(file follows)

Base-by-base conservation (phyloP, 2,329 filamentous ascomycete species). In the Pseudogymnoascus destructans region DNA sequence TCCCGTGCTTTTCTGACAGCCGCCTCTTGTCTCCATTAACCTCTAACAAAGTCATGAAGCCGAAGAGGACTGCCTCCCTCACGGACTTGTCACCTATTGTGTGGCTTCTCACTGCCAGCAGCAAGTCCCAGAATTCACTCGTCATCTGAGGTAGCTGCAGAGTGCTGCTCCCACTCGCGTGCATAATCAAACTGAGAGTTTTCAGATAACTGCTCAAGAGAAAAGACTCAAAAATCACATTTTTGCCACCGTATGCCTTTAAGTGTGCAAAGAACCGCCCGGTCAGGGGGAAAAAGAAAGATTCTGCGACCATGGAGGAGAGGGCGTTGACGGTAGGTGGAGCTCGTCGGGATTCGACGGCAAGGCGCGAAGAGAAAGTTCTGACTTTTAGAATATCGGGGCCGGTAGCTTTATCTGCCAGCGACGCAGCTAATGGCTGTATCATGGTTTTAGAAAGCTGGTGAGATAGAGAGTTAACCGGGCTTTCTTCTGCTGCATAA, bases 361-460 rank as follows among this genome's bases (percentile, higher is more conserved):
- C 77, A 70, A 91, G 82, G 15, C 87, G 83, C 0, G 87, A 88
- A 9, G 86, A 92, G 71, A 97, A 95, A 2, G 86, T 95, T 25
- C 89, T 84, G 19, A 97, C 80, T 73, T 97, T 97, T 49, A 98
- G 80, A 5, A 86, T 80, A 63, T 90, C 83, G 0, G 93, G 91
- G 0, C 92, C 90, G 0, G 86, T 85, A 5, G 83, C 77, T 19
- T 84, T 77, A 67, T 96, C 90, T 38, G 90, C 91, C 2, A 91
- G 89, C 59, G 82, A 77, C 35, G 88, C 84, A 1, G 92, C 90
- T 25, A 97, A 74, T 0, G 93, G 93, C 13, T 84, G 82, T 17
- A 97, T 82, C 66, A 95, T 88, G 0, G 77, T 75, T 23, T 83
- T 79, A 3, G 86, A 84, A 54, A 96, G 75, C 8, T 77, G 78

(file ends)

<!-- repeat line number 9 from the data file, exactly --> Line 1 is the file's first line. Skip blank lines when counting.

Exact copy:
- T 25, A 97, A 74, T 0, G 93, G 93, C 13, T 84, G 82, T 17